No Match Found
More and more companies are embracing ambitious climate actions with short-term reduction targets and long-term net zero commitments. What does this entail? And how to start this journey? This is part of two of PwC’s Climate Transformation series, a sequence of five articles about both the impact of climate change on companies and the impact of companies on our changing climate.
Moving to net zero means aligning with the Paris Agreement. Scientific research shows that global temperature increase needs to be limited to 1.5°C above pre-industrial levels, to limit impacts of climate change. But, temperatures are rising, and have already increased by an average of 1.1° compared to the 1800s. In June 2023, the threshold of 1.5C has even been crossed temporarily. To keep global warming limited to 1.5°C, emissions need to be reduced by 45 percent by 2030 and society needs to reach net zero by 2050.
Pressure to do so is coming from all stakeholder groups and drives companies to make net zero pledges. Stakeholders’ expectations on decarbonization are increasing, investors ask questions on emission reduction plans, and rating agents expect updates on efforts and progress.
Both suppliers and customers push companies towards net zero as part of their own supply chain emission reduction ambitions, and may at a certain point discontinue professional collaborations with companies that do not show progress on reducing their emissions. And, not of least importance, regulators increasingly request transparency on decarbonization plans.
The reporting regulations of the CSRD add a new layer of pressure to companies in the EU. Large companies in the EU are shortly obliged to disclose their organisational transition plan to climate neutrality.
What does this look like? ESRS E1, the climate change standard under the CSRD, requires companies to disclose emission reduction targets and explain how targets align with limiting global warming to 1.5°C. Specifically, it states that setting a net zero target should lead to value chain emission reduction of 90 to 95 per cent and neutralising any residual emissions by permanently removing an equivalent volume of CO2. This is in line with the Science Based Targets initiative (SBTi), currently the market leading approach for corporates regarding (voluntary) guidelines.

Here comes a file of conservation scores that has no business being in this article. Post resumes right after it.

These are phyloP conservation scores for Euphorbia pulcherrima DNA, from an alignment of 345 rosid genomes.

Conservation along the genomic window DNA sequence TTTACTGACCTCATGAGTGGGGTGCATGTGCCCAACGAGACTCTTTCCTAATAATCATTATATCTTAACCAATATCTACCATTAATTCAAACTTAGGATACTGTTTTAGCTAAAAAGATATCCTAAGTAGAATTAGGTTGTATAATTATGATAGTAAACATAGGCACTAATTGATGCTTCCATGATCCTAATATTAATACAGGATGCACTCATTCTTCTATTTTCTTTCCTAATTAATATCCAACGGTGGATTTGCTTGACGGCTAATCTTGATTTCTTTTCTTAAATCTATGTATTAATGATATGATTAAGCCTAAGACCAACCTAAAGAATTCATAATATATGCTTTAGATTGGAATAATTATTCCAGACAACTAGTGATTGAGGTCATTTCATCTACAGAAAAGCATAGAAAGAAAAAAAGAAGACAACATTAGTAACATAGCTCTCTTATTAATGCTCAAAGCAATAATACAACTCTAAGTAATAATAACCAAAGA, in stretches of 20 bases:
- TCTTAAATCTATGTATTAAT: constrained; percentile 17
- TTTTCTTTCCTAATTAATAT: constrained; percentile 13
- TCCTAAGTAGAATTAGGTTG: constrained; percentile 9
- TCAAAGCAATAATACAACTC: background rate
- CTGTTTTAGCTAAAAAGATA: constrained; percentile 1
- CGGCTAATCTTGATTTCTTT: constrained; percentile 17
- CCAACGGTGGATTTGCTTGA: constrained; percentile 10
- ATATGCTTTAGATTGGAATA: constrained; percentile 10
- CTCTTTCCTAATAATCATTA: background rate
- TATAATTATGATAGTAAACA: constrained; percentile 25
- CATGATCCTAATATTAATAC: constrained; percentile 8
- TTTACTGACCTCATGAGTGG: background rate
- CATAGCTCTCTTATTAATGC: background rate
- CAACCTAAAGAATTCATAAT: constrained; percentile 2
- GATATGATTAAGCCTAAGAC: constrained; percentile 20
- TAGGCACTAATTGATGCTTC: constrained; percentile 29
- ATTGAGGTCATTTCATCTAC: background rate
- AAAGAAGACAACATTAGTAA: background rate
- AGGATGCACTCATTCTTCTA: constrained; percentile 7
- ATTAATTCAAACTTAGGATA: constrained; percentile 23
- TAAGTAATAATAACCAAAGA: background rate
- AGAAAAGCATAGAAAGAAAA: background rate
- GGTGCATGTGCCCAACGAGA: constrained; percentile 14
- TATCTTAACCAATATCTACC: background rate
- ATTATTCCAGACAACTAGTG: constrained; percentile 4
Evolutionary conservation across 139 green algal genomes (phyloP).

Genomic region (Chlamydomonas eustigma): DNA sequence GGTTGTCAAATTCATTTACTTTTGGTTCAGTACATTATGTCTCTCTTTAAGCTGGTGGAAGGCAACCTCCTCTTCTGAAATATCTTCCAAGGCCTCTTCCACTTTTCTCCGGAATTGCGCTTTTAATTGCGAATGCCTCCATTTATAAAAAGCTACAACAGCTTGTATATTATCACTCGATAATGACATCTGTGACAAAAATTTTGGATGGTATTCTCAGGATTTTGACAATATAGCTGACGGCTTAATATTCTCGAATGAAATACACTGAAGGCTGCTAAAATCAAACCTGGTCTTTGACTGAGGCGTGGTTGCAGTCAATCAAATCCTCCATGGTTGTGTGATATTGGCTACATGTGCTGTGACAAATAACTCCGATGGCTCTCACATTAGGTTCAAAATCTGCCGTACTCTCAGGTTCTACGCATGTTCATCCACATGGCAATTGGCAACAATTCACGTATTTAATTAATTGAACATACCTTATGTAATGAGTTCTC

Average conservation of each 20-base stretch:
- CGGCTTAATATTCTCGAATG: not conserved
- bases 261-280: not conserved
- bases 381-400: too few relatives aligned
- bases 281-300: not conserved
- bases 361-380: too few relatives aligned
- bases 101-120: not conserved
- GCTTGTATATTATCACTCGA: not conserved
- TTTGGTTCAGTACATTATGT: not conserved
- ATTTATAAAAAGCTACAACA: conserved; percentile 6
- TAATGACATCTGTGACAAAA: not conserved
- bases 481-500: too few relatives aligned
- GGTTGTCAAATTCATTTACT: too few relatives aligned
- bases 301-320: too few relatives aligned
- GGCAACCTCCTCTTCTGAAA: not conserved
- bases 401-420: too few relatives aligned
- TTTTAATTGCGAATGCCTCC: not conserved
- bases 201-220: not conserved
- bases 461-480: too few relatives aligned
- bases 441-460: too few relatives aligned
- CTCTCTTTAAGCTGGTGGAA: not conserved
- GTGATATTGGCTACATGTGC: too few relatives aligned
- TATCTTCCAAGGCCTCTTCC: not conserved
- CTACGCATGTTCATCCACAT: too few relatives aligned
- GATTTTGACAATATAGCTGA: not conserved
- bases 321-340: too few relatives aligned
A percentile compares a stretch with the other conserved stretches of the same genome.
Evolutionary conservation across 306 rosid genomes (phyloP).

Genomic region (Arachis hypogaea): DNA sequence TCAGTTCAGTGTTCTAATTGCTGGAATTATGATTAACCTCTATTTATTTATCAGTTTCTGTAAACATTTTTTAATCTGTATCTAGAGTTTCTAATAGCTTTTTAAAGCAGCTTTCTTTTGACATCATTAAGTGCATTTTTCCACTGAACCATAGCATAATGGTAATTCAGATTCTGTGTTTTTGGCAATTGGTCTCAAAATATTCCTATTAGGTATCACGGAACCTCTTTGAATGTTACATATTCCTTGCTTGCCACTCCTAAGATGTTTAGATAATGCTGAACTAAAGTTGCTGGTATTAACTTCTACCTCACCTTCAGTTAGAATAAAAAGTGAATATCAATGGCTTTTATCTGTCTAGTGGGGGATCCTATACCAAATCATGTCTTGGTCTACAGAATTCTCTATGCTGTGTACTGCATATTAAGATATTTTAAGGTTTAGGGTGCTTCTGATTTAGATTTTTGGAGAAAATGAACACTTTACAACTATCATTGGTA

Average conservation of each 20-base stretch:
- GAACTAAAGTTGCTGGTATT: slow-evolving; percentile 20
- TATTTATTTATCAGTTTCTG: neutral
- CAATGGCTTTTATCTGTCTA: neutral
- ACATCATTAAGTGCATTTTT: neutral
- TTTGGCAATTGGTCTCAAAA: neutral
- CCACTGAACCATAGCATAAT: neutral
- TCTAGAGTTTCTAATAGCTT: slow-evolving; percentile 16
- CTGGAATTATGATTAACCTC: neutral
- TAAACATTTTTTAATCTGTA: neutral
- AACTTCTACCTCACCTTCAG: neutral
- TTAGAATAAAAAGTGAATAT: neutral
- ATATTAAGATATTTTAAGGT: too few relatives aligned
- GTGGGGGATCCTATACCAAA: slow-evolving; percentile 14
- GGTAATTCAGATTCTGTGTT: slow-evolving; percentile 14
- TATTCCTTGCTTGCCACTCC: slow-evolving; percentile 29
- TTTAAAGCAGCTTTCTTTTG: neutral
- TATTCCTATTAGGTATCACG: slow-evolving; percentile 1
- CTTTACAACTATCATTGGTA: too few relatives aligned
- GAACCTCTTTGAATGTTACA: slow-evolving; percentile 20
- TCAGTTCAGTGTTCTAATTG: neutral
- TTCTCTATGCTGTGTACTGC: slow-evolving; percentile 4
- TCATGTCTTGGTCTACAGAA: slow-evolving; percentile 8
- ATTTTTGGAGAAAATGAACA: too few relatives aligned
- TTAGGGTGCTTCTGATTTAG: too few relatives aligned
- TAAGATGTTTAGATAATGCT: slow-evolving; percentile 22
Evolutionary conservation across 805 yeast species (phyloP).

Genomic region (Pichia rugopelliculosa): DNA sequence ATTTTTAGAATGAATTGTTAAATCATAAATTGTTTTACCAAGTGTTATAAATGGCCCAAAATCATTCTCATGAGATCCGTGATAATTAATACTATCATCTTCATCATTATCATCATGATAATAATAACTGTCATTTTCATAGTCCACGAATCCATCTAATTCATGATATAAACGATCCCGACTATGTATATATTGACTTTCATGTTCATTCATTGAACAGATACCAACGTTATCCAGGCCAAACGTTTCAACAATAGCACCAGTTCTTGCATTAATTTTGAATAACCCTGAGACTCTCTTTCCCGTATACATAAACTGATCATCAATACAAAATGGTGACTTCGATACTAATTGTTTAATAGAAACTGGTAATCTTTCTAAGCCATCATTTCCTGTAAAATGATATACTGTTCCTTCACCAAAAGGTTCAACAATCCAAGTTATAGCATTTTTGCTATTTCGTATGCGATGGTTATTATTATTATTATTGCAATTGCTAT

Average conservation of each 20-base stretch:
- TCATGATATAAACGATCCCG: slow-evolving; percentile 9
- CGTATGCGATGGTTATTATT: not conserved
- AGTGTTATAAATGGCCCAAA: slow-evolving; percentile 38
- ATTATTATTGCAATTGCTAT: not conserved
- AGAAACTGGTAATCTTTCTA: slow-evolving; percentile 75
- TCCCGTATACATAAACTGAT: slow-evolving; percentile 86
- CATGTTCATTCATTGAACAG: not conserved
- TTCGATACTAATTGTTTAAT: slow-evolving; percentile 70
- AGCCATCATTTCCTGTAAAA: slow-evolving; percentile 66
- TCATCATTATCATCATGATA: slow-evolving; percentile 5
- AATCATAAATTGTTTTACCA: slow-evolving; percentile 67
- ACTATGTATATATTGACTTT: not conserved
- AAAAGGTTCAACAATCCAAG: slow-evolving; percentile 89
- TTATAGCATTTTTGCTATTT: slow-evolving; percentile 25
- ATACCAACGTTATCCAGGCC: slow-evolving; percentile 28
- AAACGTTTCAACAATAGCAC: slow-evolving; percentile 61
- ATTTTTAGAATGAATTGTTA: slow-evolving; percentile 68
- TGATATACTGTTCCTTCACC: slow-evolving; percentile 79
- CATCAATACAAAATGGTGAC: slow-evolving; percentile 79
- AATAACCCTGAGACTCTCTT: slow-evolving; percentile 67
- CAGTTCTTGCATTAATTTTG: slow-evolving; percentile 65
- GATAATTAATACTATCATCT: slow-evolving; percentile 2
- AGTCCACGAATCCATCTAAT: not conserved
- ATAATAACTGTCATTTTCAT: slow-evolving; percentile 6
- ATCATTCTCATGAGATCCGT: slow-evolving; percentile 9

When talking about decarbonization, terms such as carbon neutral, climate neutral and net zero are often used interchangeably. However, they do not mean exactly the same. Please find an overview of terms and definitions.
Net zero is a term that is generally used in organisational contexts. A company reaches net zero when it has reduced its GHG emissions to the furthest extent possible and uses carbon removals to neutralise any potentially remaining emissions. Emissions from throughout a company’s value chain, e.g capital goods, transport, use of sold products, and any financed emissions should be considered here.
A corporate standard developed by the Science Based Targets initiative (SBTi). To claim Net Zero under SBTi, a company must decarbonize in line with a pathway to limit global temperature rise to 1.5°C. For most organisations this means decarbonization of 90 percent of their own and value chain emissions and removal of remaining emissions by 2050.
The removals need to happen through projects within the supply chain. E.g. buying offsets related to reforestation projects via third parties does not account as carbon removal under the Net Zero Standard.